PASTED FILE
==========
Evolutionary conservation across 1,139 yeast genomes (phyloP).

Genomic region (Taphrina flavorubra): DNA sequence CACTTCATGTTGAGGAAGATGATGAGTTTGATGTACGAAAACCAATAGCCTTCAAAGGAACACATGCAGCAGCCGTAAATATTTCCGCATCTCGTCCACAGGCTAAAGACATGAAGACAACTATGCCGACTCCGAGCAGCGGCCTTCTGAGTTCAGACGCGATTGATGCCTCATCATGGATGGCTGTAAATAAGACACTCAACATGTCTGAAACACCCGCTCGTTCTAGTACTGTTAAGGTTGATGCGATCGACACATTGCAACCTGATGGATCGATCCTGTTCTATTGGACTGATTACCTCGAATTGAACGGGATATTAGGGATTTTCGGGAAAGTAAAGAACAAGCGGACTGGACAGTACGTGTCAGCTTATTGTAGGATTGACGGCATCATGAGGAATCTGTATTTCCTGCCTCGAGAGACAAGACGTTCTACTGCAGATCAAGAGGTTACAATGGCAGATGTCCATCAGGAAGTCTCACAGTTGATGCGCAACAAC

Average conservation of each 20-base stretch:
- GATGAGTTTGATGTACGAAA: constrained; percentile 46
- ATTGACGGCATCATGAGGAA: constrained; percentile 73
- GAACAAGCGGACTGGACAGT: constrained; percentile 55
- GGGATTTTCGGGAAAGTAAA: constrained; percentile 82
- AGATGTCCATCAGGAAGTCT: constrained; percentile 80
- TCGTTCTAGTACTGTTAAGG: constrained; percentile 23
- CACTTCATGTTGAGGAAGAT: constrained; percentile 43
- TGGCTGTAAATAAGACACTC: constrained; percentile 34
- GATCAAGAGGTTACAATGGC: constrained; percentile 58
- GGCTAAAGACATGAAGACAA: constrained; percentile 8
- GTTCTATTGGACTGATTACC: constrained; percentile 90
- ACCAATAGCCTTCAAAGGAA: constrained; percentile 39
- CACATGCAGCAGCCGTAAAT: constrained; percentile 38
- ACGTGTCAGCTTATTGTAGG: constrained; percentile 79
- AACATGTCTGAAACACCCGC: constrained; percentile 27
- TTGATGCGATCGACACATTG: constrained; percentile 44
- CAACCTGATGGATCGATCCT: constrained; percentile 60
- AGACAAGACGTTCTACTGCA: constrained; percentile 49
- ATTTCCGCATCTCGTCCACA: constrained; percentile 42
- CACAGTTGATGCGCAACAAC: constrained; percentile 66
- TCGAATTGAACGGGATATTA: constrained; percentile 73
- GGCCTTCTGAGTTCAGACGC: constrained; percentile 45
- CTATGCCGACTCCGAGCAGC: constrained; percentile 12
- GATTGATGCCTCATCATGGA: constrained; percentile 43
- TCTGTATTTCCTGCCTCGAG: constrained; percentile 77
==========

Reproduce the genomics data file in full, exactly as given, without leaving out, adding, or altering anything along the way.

Evolutionary conservation across 1,139 yeast genomes (phyloP).

Genomic region (Taphrina flavorubra): DNA sequence CACTTCATGTTGAGGAAGATGATGAGTTTGATGTACGAAAACCAATAGCCTTCAAAGGAACACATGCAGCAGCCGTAAATATTTCCGCATCTCGTCCACAGGCTAAAGACATGAAGACAACTATGCCGACTCCGAGCAGCGGCCTTCTGAGTTCAGACGCGATTGATGCCTCATCATGGATGGCTGTAAATAAGACACTCAACATGTCTGAAACACCCGCTCGTTCTAGTACTGTTAAGGTTGATGCGATCGACACATTGCAACCTGATGGATCGATCCTGTTCTATTGGACTGATTACCTCGAATTGAACGGGATATTAGGGATTTTCGGGAAAGTAAAGAACAAGCGGACTGGACAGTACGTGTCAGCTTATTGTAGGATTGACGGCATCATGAGGAATCTGTATTTCCTGCCTCGAGAGACAAGACGTTCTACTGCAGATCAAGAGGTTACAATGGCAGATGTCCATCAGGAAGTCTCACAGTTGATGCGCAACAAC

Average conservation of each 20-base stretch:
- GATGAGTTTGATGTACGAAA: constrained; percentile 46
- ATTGACGGCATCATGAGGAA: constrained; percentile 73
- GAACAAGCGGACTGGACAGT: constrained; percentile 55
- GGGATTTTCGGGAAAGTAAA: constrained; percentile 82
- AGATGTCCATCAGGAAGTCT: constrained; percentile 80
- TCGTTCTAGTACTGTTAAGG: constrained; percentile 23
- CACTTCATGTTGAGGAAGAT: constrained; percentile 43
- TGGCTGTAAATAAGACACTC: constrained; percentile 34
- GATCAAGAGGTTACAATGGC: constrained; percentile 58
- GGCTAAAGACATGAAGACAA: constrained; percentile 8
- GTTCTATTGGACTGATTACC: constrained; percentile 90
- ACCAATAGCCTTCAAAGGAA: constrained; percentile 39
- CACATGCAGCAGCCGTAAAT: constrained; percentile 38
- ACGTGTCAGCTTATTGTAGG: constrained; percentile 79
- AACATGTCTGAAACACCCGC: constrained; percentile 27
- TTGATGCGATCGACACATTG: constrained; percentile 44
- CAACCTGATGGATCGATCCT: constrained; percentile 60
- AGACAAGACGTTCTACTGCA: constrained; percentile 49
- ATTTCCGCATCTCGTCCACA: constrained; percentile 42
- CACAGTTGATGCGCAACAAC: constrained; percentile 66
- TCGAATTGAACGGGATATTA: constrained; percentile 73
- GGCCTTCTGAGTTCAGACGC: constrained; percentile 45
- CTATGCCGACTCCGAGCAGC: constrained; percentile 12
- GATTGATGCCTCATCATGGA: constrained; percentile 43
- TCTGTATTTCCTGCCTCGAG: constrained; percentile 77